A Japanese restaurant owner who lost her 10-year-old god son and two close friends in the tsunami disaster raised £9,000 in one day by serving up food parcels to the people of Hammersmith.
Chefs at Suzu in Hammersmith Road cooked up 180kg of rice to make thousands of £1 and £2 boxes of sushi, which they sold last Thursday to hordes of office workers eager to help the relief appeal.
A throng of hungry customers was waiting for the doors to open at 11am, and staff worked solidly and without pay until 9pm, with all proceeds going to the Japanese Red Cross.
Suzu's suppliers also donated all the produce to make sure all the cash went straight to the appeal.
Owner Makiko Matthews decided to stage the event after being hit personally by the March 11 tragedy, which devastated parts of her home country and is now thought to have killed up to 25,000 people.
Her god son, Daisuke Ishikawa, was swept away by the tsunami, soon after his 10 th birthday, along with an old school friend who used to be Mrs Matthews' doubles tennis partner, and another who disappeared while visiting a supermarket in one of the worst-hit areas.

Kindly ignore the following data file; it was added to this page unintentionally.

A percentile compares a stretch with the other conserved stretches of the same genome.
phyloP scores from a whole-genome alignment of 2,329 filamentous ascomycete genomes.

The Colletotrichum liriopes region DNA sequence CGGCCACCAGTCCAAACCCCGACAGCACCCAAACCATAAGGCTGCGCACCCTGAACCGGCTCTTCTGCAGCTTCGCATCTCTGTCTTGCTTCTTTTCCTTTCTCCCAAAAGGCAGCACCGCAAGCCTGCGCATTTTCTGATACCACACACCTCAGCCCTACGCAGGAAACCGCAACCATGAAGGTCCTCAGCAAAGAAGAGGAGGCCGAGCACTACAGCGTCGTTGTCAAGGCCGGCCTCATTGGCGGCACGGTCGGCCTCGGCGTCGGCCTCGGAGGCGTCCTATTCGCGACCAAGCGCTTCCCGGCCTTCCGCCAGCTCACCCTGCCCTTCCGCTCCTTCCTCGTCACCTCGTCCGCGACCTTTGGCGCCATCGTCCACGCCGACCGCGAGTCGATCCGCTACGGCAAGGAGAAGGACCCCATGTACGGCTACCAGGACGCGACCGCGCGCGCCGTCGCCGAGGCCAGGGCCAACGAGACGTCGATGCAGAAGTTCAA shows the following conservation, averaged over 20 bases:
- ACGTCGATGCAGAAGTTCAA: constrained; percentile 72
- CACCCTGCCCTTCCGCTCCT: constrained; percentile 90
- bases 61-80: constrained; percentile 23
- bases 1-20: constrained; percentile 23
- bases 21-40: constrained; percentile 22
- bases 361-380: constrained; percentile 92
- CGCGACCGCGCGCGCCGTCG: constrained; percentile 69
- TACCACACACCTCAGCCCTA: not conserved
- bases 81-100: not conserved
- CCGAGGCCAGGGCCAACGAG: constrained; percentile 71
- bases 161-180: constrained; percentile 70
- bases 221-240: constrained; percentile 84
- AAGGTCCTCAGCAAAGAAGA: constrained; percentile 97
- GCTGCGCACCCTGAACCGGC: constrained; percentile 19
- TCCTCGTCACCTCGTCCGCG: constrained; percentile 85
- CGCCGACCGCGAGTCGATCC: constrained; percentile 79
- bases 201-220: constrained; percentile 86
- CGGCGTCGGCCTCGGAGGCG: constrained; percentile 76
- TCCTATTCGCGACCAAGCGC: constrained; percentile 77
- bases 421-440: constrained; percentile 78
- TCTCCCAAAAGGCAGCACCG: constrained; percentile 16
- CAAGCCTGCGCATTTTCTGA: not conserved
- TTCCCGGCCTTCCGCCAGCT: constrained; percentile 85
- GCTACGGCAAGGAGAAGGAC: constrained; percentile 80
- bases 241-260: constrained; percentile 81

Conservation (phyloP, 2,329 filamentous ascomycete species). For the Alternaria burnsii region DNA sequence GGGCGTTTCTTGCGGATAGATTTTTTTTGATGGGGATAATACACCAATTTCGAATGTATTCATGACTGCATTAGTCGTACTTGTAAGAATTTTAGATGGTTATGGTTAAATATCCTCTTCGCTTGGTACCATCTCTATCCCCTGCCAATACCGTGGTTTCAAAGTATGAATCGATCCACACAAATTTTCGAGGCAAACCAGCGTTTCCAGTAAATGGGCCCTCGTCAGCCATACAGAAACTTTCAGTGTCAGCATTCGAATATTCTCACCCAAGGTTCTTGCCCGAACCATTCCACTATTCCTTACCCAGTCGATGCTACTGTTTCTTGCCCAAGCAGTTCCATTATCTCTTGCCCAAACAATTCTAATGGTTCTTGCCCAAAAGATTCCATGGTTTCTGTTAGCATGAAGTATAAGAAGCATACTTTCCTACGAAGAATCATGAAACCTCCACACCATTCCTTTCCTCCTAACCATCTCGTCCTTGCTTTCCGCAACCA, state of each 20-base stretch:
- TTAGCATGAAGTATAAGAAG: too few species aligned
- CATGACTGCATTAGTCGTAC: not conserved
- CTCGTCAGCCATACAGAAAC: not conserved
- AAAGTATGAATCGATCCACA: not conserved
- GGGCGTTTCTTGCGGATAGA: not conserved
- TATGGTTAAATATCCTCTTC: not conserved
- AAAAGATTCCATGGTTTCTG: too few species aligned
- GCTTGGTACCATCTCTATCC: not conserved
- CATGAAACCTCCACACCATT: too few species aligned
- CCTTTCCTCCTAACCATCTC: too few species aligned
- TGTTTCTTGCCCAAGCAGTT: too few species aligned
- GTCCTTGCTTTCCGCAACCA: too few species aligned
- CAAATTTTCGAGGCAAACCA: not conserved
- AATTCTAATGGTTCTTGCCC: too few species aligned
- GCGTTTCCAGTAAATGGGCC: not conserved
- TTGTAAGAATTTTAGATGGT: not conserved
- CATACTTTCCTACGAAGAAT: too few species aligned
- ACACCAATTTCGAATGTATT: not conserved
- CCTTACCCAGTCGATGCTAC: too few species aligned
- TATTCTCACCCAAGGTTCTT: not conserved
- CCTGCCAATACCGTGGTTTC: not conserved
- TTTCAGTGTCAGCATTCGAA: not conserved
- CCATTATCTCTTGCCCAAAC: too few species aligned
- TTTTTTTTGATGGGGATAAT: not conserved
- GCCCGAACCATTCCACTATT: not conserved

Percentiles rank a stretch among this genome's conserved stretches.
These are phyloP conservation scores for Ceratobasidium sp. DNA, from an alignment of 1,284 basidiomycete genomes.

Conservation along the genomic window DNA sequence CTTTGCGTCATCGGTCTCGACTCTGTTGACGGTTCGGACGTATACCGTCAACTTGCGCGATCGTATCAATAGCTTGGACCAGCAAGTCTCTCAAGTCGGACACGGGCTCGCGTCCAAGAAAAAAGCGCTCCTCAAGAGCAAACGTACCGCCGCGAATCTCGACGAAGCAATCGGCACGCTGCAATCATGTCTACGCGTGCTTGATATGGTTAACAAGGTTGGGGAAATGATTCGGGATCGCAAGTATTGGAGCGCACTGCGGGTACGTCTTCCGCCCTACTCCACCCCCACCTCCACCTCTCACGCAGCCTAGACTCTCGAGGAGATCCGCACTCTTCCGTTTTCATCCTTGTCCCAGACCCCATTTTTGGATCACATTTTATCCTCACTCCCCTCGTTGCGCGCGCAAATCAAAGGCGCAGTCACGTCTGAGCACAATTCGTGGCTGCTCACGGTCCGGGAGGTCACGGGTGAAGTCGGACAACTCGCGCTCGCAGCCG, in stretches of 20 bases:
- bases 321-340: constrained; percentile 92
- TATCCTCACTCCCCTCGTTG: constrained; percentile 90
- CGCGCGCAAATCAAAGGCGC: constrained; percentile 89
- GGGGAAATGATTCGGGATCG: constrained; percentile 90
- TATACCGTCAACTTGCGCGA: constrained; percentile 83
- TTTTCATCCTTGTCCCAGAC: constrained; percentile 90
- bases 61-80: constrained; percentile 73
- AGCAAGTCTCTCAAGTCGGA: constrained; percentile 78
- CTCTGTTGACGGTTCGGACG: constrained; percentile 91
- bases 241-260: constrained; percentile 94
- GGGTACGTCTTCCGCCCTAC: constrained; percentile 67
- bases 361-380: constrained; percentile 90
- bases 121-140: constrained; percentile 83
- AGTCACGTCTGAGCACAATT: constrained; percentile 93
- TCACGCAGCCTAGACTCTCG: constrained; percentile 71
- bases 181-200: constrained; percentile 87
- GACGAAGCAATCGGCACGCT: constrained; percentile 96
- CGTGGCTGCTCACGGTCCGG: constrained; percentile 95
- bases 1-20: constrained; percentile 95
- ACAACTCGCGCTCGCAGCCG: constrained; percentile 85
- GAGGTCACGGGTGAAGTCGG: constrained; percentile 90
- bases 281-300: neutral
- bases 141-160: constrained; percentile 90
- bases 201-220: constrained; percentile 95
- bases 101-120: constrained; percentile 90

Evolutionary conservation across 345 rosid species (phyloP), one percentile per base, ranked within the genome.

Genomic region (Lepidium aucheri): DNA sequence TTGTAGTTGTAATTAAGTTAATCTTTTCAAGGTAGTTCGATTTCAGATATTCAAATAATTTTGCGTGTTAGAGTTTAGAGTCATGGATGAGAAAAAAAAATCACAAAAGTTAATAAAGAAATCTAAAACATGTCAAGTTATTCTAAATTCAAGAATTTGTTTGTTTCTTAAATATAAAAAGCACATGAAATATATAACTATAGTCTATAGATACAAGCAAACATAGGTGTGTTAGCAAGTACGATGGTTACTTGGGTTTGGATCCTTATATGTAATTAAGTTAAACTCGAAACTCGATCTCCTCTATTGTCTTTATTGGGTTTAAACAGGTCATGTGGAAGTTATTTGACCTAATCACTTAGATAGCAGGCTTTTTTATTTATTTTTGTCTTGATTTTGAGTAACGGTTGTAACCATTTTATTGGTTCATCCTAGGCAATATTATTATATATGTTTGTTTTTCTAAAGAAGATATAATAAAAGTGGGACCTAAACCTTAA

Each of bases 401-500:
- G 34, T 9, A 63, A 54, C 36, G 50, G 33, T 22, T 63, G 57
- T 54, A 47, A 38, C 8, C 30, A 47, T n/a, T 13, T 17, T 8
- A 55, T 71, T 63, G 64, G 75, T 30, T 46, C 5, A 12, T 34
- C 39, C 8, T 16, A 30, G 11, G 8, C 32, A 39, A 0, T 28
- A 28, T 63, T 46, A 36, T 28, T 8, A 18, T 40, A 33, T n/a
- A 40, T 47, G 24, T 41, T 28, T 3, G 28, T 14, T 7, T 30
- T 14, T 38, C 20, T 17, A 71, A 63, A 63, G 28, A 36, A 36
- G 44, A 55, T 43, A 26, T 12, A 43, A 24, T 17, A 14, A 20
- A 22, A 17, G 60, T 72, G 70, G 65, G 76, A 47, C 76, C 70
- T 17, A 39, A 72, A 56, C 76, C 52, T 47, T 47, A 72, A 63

Mrs Matthews said: "I was aiming for £15,000 but we had four rice cookers and two broke before lunchtime, so we couldn't cook rice properly. We had to close for an hour in the afternoon because we had run out of food and had to make more.
"It was an amazing day and we had so much support from everybody from the big offices here – Sony Ericsson, Disney and L'Oreal. The head of Sony comes here a lot for his lunch so I had a chat with him and he sent a message out to all his staff. I want to thank everyone for their support.
"My only regret is that if I hadn't lost my god son or a close friend, I might not have done this."
The Hammersmith-based mother of three was also hoping to make thousands more from a similar event tomorrow (25) at her daughter's school, St James Girls School in West Kensington.
She will also add to the relief appeal coffers by selling more sushi at the Hope for Japan concert at the Royal College of Music in Kensington on Wednesday, April 6.
"I didn't think I would be this active, but a lot of people supported me in giving supplies, so as long as I have food left I will continue and try to increase the money for the Japanese Red Cross." she said.